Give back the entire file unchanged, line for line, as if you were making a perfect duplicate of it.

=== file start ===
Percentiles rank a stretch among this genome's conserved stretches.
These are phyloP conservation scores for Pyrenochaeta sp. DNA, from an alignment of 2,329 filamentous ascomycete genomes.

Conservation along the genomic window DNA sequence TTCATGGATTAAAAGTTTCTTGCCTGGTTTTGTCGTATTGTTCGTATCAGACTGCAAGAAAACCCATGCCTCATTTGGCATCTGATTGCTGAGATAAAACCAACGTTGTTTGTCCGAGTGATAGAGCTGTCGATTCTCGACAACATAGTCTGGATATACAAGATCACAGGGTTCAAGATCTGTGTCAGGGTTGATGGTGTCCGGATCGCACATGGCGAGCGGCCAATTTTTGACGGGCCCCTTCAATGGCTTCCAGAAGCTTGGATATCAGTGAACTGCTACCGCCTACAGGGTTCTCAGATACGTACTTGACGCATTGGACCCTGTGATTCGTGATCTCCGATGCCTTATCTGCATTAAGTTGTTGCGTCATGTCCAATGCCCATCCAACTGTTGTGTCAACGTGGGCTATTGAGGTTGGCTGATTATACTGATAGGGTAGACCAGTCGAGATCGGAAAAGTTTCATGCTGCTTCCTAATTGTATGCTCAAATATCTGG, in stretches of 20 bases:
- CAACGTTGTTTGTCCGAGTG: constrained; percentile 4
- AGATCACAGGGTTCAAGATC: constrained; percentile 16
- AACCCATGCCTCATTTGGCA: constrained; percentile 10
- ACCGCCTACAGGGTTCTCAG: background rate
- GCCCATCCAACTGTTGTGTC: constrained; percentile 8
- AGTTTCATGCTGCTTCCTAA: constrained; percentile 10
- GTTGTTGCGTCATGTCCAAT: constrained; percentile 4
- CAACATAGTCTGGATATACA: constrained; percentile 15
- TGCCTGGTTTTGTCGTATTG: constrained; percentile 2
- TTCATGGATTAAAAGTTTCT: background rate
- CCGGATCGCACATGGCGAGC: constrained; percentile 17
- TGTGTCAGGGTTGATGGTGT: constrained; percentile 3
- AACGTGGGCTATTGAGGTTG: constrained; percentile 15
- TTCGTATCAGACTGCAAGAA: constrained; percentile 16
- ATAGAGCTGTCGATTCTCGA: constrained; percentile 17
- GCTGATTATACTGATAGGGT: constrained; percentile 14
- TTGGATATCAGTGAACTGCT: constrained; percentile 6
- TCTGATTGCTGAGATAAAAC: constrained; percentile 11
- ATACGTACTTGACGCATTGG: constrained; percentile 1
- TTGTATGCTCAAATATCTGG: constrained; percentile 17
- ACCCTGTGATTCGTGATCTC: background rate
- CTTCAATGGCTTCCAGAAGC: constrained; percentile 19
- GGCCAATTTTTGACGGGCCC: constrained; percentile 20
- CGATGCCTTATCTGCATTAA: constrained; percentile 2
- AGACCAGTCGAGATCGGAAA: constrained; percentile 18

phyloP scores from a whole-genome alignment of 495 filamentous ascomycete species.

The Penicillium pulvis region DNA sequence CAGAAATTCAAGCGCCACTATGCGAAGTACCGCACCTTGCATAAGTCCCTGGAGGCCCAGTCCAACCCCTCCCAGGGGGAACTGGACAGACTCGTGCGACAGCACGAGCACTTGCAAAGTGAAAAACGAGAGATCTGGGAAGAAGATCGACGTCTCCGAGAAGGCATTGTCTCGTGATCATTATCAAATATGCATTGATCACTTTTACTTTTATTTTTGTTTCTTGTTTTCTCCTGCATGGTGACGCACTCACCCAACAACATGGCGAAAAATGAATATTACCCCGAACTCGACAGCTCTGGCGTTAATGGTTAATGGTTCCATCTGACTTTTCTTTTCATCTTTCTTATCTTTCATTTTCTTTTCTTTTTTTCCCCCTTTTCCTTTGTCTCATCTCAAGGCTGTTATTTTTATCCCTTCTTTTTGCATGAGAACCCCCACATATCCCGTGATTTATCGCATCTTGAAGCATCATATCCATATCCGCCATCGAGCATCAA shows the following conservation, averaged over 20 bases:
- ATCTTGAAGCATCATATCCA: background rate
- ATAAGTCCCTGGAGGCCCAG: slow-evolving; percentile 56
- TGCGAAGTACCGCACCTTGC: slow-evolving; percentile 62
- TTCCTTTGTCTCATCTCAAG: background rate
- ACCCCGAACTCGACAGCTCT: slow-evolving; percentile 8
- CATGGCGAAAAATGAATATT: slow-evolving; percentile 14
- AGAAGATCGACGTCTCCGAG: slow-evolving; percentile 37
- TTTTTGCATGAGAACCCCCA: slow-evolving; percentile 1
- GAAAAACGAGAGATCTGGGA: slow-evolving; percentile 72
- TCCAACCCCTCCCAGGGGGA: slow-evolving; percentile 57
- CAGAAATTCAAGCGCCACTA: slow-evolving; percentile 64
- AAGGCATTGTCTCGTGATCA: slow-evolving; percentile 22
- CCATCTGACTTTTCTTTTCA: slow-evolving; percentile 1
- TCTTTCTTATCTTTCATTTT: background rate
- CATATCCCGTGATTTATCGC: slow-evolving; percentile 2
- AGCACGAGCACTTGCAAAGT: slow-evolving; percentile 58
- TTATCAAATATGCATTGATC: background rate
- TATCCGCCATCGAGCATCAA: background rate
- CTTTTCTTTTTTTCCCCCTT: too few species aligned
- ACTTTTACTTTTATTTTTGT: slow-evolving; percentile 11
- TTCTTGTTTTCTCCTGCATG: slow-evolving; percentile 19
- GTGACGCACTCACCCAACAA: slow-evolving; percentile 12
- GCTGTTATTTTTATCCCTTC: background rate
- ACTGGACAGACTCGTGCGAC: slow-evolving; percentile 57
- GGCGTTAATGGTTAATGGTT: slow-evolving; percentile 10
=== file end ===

Percentiles rank a stretch among this genome's conserved stretches.
These are phyloP conservation scores for Pyrenochaeta sp. DNA, from an alignment of 2,329 filamentous ascomycete genomes.

Conservation along the genomic window DNA sequence TTCATGGATTAAAAGTTTCTTGCCTGGTTTTGTCGTATTGTTCGTATCAGACTGCAAGAAAACCCATGCCTCATTTGGCATCTGATTGCTGAGATAAAACCAACGTTGTTTGTCCGAGTGATAGAGCTGTCGATTCTCGACAACATAGTCTGGATATACAAGATCACAGGGTTCAAGATCTGTGTCAGGGTTGATGGTGTCCGGATCGCACATGGCGAGCGGCCAATTTTTGACGGGCCCCTTCAATGGCTTCCAGAAGCTTGGATATCAGTGAACTGCTACCGCCTACAGGGTTCTCAGATACGTACTTGACGCATTGGACCCTGTGATTCGTGATCTCCGATGCCTTATCTGCATTAAGTTGTTGCGTCATGTCCAATGCCCATCCAACTGTTGTGTCAACGTGGGCTATTGAGGTTGGCTGATTATACTGATAGGGTAGACCAGTCGAGATCGGAAAAGTTTCATGCTGCTTCCTAATTGTATGCTCAAATATCTGG, in stretches of 20 bases:
- CAACGTTGTTTGTCCGAGTG: constrained; percentile 4
- AGATCACAGGGTTCAAGATC: constrained; percentile 16
- AACCCATGCCTCATTTGGCA: constrained; percentile 10
- ACCGCCTACAGGGTTCTCAG: background rate
- GCCCATCCAACTGTTGTGTC: constrained; percentile 8
- AGTTTCATGCTGCTTCCTAA: constrained; percentile 10
- GTTGTTGCGTCATGTCCAAT: constrained; percentile 4
- CAACATAGTCTGGATATACA: constrained; percentile 15
- TGCCTGGTTTTGTCGTATTG: constrained; percentile 2
- TTCATGGATTAAAAGTTTCT: background rate
- CCGGATCGCACATGGCGAGC: constrained; percentile 17
- TGTGTCAGGGTTGATGGTGT: constrained; percentile 3
- AACGTGGGCTATTGAGGTTG: constrained; percentile 15
- TTCGTATCAGACTGCAAGAA: constrained; percentile 16
- ATAGAGCTGTCGATTCTCGA: constrained; percentile 17
- GCTGATTATACTGATAGGGT: constrained; percentile 14
- TTGGATATCAGTGAACTGCT: constrained; percentile 6
- TCTGATTGCTGAGATAAAAC: constrained; percentile 11
- ATACGTACTTGACGCATTGG: constrained; percentile 1
- TTGTATGCTCAAATATCTGG: constrained; percentile 17
- ACCCTGTGATTCGTGATCTC: background rate
- CTTCAATGGCTTCCAGAAGC: constrained; percentile 19
- GGCCAATTTTTGACGGGCCC: constrained; percentile 20
- CGATGCCTTATCTGCATTAA: constrained; percentile 2
- AGACCAGTCGAGATCGGAAA: constrained; percentile 18

phyloP scores from a whole-genome alignment of 495 filamentous ascomycete species.

The Penicillium pulvis region DNA sequence CAGAAATTCAAGCGCCACTATGCGAAGTACCGCACCTTGCATAAGTCCCTGGAGGCCCAGTCCAACCCCTCCCAGGGGGAACTGGACAGACTCGTGCGACAGCACGAGCACTTGCAAAGTGAAAAACGAGAGATCTGGGAAGAAGATCGACGTCTCCGAGAAGGCATTGTCTCGTGATCATTATCAAATATGCATTGATCACTTTTACTTTTATTTTTGTTTCTTGTTTTCTCCTGCATGGTGACGCACTCACCCAACAACATGGCGAAAAATGAATATTACCCCGAACTCGACAGCTCTGGCGTTAATGGTTAATGGTTCCATCTGACTTTTCTTTTCATCTTTCTTATCTTTCATTTTCTTTTCTTTTTTTCCCCCTTTTCCTTTGTCTCATCTCAAGGCTGTTATTTTTATCCCTTCTTTTTGCATGAGAACCCCCACATATCCCGTGATTTATCGCATCTTGAAGCATCATATCCATATCCGCCATCGAGCATCAA shows the following conservation, averaged over 20 bases:
- ATCTTGAAGCATCATATCCA: background rate
- ATAAGTCCCTGGAGGCCCAG: slow-evolving; percentile 56
- TGCGAAGTACCGCACCTTGC: slow-evolving; percentile 62
- TTCCTTTGTCTCATCTCAAG: background rate
- ACCCCGAACTCGACAGCTCT: slow-evolving; percentile 8
- CATGGCGAAAAATGAATATT: slow-evolving; percentile 14
- AGAAGATCGACGTCTCCGAG: slow-evolving; percentile 37
- TTTTTGCATGAGAACCCCCA: slow-evolving; percentile 1
- GAAAAACGAGAGATCTGGGA: slow-evolving; percentile 72
- TCCAACCCCTCCCAGGGGGA: slow-evolving; percentile 57
- CAGAAATTCAAGCGCCACTA: slow-evolving; percentile 64
- AAGGCATTGTCTCGTGATCA: slow-evolving; percentile 22
- CCATCTGACTTTTCTTTTCA: slow-evolving; percentile 1
- TCTTTCTTATCTTTCATTTT: background rate
- CATATCCCGTGATTTATCGC: slow-evolving; percentile 2
- AGCACGAGCACTTGCAAAGT: slow-evolving; percentile 58
- TTATCAAATATGCATTGATC: background rate
- TATCCGCCATCGAGCATCAA: background rate
- CTTTTCTTTTTTTCCCCCTT: too few species aligned
- ACTTTTACTTTTATTTTTGT: slow-evolving; percentile 11
- TTCTTGTTTTCTCCTGCATG: slow-evolving; percentile 19
- GTGACGCACTCACCCAACAA: slow-evolving; percentile 12
- GCTGTTATTTTTATCCCTTC: background rate
- ACTGGACAGACTCGTGCGAC: slow-evolving; percentile 57
- GGCGTTAATGGTTAATGGTT: slow-evolving; percentile 10